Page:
TN 1 (10-12)

DI 00115.001 Social Security Administration’s (SSA) Disability Programs

A. Overview of SSA’s disability programs

SSA manages two programs that provide benefits based on disability or blindness, the Social Security Disability Insurance (SSDI) program and the Supplemental Security Income (SSI) disability program. Title II of the Social Security Act (Act) authorizes SSDI benefits, and title XVI of the Act authorizes SSI disability benefit payments.

The SSDI program provides benefits to insured disabled or blind adults covered by workers’ contributions to the Social Security trust funds. We base these contributions on a person’s earnings under the Federal Insurance Contributions Act (FICA). Certain family members may also be eligible for benefits from the person’s earnings record.

The SSI disability program makes monthly payments to aged (65 or older), disabled, or blind adults and children who have limited income and resources. The payments for SSI benefits come from the general fund of the United States Treasury. Many States also pay a supplemental benefit to persons in addition to their Federal benefits.

NOTE: Unlike other programs, Social Security pays only for total disability. No benefits are payable for partial disability or for short-term disability.

B. SSA responsibilities in the disability programs

SSA is responsible for developing the policies and procedures for disability claims under the SSDI and SSI disability programs. SSA implements the disability policies and procedures through instructions issued to field offices (FO), the Disability Determination Services (DDS), and processing centers (PC). SSA’s Program Operations Manual System (POMS) Part 4, Disability Insurance (DI), contains the instructions for processing disability claims. Additional instructions for processing SSI disability claims are in POMS Part 5, Supplemental Security Income (SSI).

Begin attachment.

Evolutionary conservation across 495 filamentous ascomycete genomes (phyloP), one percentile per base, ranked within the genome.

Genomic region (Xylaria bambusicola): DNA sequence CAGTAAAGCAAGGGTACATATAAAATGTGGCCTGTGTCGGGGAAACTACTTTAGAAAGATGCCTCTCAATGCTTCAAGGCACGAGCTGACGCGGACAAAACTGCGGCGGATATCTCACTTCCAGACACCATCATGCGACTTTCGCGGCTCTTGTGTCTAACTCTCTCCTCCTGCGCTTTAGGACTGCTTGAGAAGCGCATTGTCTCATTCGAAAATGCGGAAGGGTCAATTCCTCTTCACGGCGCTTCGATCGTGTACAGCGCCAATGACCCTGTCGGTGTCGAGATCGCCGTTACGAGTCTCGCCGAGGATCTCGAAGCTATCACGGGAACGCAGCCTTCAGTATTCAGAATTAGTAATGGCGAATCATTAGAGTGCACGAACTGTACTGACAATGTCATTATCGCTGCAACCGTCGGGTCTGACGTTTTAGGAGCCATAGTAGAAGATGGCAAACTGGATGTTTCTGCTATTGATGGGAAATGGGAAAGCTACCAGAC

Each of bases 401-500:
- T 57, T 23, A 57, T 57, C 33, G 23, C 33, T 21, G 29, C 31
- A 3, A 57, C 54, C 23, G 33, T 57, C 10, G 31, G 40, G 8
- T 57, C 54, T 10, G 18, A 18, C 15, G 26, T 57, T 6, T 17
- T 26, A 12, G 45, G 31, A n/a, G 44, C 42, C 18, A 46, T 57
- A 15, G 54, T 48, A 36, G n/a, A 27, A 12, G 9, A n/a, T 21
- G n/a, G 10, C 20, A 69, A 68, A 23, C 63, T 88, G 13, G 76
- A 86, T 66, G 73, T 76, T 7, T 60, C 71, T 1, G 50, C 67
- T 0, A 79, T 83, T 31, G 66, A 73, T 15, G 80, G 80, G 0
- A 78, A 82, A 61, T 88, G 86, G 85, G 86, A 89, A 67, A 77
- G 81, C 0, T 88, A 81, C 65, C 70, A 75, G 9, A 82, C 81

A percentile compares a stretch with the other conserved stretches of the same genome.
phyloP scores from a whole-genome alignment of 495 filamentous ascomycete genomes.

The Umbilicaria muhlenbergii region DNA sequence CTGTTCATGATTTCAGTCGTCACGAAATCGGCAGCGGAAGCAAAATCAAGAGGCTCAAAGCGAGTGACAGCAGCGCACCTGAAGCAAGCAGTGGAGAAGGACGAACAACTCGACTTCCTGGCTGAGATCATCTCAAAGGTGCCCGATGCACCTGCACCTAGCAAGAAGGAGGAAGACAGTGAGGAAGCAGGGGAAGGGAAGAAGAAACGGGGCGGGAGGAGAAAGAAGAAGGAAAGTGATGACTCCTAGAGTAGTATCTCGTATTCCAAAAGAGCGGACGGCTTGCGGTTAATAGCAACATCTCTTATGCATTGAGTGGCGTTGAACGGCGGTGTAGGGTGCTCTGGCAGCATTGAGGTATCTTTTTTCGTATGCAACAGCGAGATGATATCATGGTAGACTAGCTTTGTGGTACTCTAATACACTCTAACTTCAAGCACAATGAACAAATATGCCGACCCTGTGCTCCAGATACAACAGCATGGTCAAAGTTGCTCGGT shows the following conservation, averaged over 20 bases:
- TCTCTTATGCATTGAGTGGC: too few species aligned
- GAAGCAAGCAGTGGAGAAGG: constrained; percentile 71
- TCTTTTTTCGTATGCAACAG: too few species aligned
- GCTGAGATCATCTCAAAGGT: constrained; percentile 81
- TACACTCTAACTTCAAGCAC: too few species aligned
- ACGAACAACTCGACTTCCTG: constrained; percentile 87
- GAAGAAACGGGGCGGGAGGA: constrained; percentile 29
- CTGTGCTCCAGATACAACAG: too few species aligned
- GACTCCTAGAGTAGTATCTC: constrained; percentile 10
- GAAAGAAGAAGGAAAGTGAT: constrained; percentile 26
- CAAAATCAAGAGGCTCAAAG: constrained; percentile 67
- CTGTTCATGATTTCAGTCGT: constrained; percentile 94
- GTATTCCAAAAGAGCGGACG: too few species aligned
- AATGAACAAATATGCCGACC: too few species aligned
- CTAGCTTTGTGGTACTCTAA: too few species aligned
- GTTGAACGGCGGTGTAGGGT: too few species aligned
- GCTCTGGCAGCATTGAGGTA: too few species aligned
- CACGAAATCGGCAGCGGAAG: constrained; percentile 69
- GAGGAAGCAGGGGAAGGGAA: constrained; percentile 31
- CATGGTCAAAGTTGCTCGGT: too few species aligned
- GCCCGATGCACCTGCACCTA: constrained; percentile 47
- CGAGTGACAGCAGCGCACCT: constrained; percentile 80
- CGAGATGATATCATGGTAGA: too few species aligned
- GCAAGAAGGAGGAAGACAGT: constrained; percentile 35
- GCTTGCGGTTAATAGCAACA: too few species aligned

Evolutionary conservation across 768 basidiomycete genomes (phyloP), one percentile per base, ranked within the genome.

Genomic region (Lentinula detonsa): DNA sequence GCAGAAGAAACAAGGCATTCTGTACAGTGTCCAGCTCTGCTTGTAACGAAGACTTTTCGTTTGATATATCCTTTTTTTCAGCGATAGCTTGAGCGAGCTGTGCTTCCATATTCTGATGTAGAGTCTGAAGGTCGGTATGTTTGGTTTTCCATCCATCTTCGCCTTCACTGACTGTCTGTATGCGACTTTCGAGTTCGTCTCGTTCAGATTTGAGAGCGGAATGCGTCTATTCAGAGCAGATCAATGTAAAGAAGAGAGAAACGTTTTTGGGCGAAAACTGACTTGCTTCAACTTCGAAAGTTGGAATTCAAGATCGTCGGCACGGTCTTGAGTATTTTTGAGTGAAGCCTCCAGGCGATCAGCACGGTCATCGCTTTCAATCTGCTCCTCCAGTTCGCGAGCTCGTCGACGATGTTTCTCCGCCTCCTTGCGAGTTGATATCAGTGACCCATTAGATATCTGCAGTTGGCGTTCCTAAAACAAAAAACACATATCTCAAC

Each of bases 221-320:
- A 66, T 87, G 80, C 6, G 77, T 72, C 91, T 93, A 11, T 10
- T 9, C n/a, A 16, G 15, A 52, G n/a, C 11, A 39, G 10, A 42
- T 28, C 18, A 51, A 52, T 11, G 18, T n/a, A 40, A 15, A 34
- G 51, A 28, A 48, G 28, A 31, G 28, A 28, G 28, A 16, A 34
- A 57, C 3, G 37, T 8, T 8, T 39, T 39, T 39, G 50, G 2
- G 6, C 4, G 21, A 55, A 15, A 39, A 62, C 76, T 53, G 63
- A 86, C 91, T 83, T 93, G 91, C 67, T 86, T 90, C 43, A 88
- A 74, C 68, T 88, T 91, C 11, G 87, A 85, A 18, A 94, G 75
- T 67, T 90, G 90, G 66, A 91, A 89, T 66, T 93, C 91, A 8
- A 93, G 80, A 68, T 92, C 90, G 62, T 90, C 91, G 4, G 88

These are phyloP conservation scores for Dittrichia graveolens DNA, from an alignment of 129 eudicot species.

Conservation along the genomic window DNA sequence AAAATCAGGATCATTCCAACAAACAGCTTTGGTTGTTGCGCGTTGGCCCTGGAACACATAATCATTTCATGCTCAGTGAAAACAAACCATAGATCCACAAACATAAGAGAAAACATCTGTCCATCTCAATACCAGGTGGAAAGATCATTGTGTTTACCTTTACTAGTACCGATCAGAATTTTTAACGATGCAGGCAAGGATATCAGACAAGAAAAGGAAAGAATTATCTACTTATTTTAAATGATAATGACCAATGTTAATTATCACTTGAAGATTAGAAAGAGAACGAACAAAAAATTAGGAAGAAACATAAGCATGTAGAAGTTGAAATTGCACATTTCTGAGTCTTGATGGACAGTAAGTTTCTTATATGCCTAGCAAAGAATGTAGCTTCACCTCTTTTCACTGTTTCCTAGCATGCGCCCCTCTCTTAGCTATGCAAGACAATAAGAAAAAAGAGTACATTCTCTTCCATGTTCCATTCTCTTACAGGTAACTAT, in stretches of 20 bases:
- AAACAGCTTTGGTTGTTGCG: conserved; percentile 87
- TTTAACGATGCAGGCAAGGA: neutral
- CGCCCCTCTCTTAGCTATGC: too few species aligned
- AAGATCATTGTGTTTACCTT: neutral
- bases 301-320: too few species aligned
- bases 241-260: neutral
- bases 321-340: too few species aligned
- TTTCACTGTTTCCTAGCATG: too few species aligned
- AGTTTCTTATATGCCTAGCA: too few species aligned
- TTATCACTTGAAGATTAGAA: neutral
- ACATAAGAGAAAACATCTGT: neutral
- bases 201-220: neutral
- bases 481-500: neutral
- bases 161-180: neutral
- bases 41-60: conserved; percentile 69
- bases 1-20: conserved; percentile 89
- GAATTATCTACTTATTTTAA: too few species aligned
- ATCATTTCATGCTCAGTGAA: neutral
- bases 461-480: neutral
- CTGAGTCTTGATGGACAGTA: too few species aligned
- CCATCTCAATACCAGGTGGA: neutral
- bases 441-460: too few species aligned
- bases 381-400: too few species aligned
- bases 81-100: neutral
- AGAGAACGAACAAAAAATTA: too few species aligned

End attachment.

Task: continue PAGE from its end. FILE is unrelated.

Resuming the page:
C. Disability application process

The disability process begins when a person files an application for disability benefits with Social Security. A person may file an application in person, by telephone, by mail, or on the internet at . The FO determines if the applicant meets the non-disability criteria for benefits, i.e., age, work credits, performance of substantial gainful activity (SGA), and relationship to the insured worker. If the applicant meets these requirements, the FO forwards the application with any medical information provided by the applicant to the DDS in the State that has jurisdiction for the disability determination. See information on the DDS and SSA jurisdictions for initial and subsequent cases in DI 20101.001. The DDS determines whether a person is disabled under the Act.

D. State participation in the disability determination process

State agencies (the DDSs) make disability and blindness determinations for SSA. The DDSs are responsible for developing medical evidence and making the initial disability determination on whether or not a claimant is disabled or blind under the Social Security Act. There are 54 DDSs located in the 50 States, the District of Columbia, Puerto Rico, Guam, and the Virgin Islands.

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DI 00115.001 - Social Security Administration’s (SSA) Disability Programs - 10/11/2012
Batch run: 01/11/2019